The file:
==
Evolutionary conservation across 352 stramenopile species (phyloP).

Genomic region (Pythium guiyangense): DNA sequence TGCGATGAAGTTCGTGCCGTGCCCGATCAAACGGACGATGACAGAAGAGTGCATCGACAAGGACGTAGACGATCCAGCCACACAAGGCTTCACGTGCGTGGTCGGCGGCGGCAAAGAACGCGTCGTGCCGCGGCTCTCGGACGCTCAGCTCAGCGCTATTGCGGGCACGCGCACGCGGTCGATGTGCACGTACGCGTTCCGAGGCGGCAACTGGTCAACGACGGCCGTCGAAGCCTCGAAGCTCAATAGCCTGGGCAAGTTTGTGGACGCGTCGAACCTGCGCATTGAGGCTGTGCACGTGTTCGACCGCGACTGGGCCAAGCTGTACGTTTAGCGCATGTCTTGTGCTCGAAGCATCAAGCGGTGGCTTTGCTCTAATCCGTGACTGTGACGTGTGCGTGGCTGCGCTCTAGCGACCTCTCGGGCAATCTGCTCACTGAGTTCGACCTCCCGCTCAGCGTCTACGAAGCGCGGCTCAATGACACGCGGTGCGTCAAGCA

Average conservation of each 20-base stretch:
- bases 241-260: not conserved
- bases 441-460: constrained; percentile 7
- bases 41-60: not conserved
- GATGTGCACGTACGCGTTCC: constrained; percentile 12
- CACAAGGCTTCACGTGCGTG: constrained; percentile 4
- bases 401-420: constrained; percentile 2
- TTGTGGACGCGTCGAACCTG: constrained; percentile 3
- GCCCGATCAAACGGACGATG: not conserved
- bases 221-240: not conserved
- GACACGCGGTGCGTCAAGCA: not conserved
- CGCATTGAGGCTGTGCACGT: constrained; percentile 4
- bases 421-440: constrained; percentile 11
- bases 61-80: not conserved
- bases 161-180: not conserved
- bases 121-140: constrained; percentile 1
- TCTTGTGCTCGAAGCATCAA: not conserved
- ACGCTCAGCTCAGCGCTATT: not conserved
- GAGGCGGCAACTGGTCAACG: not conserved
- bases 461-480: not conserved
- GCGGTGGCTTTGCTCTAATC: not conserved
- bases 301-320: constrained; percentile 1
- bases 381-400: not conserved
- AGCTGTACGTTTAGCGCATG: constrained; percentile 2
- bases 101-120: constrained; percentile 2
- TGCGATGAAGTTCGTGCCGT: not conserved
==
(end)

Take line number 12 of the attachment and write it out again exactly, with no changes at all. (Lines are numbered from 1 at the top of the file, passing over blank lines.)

- bases 221-240: not conserved